A local developer was before Windsor’s council looking for final approval regarding city incentives for the development of a new condo.

But Peter Valente was looking for a different set of assurances from elected officials.

"Number one thing that comes to mind when people choose a neighbourhood is safety is number one," the head of the Valente Development Corporation said Monday night.

Valente is developing a 32-unit condominium valued at roughly $7 million. He’s actually bought up more land and increased the footprint of the build, which he hopes to kick start in the New Year.

The city – using the downtown enhancement strategy community improvement plans – will provide Valente with more than $700,000 in tax grants to help offset development and building costs.

But he said people may not invest in his catalyst project if public safety concerns aren't addressed.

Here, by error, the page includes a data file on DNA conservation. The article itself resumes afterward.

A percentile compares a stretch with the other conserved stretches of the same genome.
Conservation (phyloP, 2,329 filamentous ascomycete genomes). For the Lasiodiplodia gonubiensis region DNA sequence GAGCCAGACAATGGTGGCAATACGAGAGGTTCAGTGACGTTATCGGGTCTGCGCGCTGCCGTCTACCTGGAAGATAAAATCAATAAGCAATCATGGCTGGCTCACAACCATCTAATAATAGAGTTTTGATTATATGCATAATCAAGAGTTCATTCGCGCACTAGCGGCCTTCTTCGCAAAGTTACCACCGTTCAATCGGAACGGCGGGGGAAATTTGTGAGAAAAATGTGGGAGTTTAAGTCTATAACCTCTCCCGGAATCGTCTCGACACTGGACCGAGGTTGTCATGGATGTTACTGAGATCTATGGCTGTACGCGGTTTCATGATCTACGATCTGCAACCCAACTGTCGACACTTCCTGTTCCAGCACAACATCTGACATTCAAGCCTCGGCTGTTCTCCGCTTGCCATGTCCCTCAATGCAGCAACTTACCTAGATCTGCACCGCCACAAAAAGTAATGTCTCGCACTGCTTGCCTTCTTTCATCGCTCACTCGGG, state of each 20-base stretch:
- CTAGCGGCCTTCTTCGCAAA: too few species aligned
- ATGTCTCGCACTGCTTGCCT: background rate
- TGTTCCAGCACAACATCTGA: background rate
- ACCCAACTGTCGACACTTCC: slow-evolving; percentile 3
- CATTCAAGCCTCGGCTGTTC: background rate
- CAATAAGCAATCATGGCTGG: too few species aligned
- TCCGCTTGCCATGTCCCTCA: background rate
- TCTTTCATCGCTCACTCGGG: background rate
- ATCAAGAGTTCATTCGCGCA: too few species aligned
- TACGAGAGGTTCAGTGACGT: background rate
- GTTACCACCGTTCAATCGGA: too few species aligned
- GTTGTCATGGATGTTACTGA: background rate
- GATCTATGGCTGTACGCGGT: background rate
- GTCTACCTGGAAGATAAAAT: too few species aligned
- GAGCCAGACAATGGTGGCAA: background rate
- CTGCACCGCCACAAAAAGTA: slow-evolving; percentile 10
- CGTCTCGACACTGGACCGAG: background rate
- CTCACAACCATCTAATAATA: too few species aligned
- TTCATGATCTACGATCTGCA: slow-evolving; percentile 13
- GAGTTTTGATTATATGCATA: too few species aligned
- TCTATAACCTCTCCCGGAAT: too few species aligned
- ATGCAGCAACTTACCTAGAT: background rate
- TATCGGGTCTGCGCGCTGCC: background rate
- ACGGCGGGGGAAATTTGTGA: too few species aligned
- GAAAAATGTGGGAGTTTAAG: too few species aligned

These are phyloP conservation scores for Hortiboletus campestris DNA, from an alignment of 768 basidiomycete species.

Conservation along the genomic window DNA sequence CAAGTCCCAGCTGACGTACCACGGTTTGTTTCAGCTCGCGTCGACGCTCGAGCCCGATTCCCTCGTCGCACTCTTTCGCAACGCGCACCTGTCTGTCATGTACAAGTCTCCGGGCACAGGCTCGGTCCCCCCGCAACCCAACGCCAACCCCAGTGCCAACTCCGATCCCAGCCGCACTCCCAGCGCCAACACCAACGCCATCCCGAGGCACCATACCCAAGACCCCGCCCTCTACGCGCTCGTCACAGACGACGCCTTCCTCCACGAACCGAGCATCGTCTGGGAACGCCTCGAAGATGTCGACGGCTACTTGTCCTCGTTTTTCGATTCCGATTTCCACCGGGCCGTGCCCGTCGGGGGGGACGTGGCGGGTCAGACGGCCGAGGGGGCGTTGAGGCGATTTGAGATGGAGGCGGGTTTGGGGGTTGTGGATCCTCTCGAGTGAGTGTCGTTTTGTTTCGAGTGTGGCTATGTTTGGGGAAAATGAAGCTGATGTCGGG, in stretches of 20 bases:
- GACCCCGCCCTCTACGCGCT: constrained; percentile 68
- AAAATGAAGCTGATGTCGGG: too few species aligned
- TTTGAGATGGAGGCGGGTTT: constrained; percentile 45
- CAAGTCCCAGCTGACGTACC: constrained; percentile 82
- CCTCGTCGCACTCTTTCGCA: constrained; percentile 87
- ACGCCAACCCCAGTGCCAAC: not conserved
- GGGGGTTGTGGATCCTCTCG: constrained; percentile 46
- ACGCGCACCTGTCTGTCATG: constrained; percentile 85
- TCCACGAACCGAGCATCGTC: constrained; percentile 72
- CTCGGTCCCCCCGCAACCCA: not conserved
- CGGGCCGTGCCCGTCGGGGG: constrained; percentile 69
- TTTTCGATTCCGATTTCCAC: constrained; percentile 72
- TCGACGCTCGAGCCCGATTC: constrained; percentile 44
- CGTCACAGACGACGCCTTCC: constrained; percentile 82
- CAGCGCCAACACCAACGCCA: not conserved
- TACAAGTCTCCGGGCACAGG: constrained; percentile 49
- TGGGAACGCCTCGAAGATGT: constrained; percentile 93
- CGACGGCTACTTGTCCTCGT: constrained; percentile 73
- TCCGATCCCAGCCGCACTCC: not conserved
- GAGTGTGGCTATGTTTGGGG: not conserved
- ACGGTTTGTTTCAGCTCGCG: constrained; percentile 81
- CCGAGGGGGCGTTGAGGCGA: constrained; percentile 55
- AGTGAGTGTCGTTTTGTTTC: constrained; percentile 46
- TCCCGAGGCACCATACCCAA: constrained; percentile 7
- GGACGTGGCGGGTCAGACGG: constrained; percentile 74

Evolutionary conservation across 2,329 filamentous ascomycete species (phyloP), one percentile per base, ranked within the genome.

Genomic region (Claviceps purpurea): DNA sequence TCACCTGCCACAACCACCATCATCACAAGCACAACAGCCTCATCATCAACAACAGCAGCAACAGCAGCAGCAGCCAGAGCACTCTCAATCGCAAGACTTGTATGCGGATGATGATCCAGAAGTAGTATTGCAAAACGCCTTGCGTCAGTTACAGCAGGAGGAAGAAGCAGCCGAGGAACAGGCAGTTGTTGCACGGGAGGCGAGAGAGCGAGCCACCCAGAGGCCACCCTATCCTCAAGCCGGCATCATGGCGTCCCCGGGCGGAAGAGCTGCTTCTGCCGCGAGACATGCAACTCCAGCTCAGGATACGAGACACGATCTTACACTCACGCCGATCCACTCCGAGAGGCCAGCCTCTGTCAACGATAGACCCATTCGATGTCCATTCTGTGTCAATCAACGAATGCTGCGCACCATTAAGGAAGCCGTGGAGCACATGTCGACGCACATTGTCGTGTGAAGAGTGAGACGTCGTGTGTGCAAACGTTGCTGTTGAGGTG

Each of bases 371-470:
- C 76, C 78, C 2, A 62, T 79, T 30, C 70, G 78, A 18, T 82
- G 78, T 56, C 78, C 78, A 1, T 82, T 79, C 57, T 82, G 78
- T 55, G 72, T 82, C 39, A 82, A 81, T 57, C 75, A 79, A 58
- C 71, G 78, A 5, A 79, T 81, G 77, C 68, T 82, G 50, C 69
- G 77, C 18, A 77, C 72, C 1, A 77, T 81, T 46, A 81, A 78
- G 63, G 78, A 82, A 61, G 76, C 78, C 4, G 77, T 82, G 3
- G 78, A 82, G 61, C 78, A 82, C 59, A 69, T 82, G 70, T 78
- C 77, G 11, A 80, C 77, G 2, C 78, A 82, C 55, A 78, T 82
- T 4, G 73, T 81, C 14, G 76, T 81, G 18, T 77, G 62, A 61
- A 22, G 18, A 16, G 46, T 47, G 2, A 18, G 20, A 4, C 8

"If the neighbourhood is not where people would feel secure no one's going to invest money in it,” Valente said after the meeting. “I'm just a resident like everyone else, just small business owner. I can't solve those problems. We need these people to make the right decisions to help everything get better.”

“And I hope that they will," he said, before adding, “I’m confident they will.”

Valente points to recent staffing increases at Windsor police as a good initial reaction to the problem, but he'd also like the city to explore all options to solve the drug, addictions and crime crisis in Windsor.

Ward 3 city councillor Rino Bortolin says the city will continue to advocate for community safety – as he says he’s done for the past four years on council.

“It’s the single biggest issue facing our city today. Not downtown, not my ward, the city,” Bortolin said.

The councillor, who was recently re-elected in the downtown ward, argues one of the best ways to combat crime and unsavory activity is to get more people in the core.

“One of the key components of making downtown more safe is getting more people down there. More people, more eyes on the street,” Bortolin said. “More feet on the street actually helps to deter crime and to deter loitering.”